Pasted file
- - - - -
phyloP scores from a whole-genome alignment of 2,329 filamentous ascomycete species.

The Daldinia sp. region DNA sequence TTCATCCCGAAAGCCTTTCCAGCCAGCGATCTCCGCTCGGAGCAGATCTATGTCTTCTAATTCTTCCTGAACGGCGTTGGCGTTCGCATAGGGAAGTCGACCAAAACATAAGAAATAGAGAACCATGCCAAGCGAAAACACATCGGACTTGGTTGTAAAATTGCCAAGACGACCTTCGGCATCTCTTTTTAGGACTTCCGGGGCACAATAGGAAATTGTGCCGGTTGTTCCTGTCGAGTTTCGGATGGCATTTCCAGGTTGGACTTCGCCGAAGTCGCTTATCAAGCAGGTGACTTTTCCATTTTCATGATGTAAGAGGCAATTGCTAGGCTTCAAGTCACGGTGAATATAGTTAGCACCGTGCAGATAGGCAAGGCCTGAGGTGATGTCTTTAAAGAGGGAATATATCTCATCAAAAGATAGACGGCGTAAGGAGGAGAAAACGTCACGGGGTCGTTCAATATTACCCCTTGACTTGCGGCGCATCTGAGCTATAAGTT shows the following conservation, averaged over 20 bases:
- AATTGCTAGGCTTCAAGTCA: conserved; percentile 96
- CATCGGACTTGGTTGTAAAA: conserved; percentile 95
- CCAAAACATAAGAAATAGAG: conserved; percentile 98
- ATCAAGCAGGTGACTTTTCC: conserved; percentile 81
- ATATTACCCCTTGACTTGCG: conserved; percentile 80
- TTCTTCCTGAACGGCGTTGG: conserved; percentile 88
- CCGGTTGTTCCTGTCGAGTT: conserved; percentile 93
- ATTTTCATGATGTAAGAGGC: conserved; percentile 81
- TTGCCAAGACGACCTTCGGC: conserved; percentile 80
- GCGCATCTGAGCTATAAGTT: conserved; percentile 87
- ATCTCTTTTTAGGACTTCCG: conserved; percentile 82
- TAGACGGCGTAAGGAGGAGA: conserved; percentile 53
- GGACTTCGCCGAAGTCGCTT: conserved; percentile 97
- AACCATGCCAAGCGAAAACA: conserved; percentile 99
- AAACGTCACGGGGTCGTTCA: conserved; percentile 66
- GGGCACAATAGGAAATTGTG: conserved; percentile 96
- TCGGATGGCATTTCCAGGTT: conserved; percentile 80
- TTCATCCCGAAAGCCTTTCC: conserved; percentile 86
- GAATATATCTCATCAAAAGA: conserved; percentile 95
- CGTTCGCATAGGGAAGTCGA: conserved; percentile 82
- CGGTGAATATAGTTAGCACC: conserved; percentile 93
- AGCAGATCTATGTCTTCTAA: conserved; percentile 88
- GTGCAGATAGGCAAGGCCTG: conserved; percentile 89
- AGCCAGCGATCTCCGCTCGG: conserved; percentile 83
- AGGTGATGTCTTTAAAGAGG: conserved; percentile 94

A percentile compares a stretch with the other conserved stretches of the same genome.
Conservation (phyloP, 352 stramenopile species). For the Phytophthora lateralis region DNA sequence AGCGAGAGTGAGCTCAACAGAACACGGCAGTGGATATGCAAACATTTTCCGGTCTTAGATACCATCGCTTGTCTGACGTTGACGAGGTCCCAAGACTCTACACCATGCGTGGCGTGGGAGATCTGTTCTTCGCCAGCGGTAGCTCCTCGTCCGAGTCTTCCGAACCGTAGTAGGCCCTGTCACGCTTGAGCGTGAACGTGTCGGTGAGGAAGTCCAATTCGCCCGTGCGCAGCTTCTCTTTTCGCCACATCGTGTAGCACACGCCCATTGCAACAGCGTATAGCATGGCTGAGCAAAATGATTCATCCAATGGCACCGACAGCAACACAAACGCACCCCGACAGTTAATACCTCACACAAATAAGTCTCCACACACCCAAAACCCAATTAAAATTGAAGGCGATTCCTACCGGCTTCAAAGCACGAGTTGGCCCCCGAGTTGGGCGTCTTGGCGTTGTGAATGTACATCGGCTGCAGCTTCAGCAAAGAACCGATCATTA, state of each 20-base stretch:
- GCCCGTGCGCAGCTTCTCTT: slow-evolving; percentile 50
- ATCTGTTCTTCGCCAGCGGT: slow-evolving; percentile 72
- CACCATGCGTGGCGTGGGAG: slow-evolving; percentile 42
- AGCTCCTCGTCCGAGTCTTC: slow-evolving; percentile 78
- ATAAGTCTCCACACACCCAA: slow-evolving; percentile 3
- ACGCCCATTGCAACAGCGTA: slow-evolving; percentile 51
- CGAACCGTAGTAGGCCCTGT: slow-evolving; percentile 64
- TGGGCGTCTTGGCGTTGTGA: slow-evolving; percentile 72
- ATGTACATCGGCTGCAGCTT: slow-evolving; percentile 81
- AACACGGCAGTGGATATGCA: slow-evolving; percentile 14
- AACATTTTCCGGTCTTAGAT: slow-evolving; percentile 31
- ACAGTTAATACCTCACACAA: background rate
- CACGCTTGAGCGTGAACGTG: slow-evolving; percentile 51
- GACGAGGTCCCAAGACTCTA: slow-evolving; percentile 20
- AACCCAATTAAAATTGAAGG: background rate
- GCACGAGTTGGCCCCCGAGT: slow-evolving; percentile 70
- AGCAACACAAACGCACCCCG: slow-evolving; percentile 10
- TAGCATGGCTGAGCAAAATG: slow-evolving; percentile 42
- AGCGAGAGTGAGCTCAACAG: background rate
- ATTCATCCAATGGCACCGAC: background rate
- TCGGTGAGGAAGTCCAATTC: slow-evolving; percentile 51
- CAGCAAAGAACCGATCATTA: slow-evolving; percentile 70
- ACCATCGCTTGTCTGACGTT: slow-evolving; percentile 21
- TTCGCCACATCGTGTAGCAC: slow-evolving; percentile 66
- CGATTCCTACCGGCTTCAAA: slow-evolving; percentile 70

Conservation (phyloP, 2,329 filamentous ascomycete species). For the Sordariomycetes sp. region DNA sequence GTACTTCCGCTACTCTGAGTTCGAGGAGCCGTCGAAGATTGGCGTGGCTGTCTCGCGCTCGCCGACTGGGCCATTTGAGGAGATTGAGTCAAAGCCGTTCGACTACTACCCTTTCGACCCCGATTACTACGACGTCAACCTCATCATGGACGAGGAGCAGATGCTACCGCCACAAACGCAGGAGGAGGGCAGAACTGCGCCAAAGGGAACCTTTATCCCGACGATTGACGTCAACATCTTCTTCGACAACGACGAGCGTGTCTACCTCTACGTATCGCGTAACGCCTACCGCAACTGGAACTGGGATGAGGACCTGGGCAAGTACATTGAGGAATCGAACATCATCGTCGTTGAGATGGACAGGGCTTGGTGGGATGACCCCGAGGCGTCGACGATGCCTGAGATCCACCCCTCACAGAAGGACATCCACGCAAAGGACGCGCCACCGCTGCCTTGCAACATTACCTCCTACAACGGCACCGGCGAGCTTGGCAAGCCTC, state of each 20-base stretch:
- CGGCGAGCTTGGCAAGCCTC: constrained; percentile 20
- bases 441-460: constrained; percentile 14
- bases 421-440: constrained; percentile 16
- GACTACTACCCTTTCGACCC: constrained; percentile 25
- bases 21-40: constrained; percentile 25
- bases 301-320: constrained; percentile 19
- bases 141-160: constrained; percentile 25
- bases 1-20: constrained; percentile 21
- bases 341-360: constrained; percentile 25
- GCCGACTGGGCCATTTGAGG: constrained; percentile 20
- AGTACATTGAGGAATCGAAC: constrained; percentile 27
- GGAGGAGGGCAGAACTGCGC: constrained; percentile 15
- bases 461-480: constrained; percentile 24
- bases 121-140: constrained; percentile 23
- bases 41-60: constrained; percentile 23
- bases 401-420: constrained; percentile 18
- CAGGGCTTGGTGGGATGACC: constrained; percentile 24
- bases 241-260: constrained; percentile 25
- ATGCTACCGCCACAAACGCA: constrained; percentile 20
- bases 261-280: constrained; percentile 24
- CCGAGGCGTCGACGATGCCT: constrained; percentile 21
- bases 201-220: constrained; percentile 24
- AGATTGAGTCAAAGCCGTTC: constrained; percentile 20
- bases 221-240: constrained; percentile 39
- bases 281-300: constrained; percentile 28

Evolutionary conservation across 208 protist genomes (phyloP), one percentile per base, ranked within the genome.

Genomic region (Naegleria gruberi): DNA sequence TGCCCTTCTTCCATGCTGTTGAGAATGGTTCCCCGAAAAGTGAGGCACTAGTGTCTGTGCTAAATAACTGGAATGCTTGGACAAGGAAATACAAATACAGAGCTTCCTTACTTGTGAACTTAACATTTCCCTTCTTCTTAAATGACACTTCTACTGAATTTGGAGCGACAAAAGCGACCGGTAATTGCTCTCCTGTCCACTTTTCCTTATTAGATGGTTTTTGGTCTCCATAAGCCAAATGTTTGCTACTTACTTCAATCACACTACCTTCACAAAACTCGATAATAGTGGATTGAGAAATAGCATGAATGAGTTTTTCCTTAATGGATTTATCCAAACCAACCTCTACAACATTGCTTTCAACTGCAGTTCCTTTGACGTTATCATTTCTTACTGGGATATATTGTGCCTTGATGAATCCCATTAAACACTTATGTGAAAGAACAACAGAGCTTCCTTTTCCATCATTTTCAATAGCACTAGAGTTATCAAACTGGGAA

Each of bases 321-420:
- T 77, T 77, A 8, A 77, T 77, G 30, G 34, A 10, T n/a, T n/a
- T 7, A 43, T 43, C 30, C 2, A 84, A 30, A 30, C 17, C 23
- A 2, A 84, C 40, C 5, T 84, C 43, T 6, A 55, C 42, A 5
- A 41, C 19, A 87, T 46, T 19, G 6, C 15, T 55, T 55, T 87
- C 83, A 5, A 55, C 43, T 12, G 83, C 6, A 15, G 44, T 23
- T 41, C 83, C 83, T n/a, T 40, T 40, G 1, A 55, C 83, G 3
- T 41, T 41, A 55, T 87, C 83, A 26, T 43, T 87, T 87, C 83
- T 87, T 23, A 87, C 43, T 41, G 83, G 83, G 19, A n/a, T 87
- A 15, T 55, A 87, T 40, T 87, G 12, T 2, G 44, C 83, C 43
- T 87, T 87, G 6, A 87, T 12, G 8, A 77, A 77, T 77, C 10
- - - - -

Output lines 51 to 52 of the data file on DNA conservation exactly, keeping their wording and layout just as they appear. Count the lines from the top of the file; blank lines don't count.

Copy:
- CAGCAAAGAACCGATCATTA: slow-evolving; percentile 70
- ACCATCGCTTGTCTGACGTT: slow-evolving; percentile 21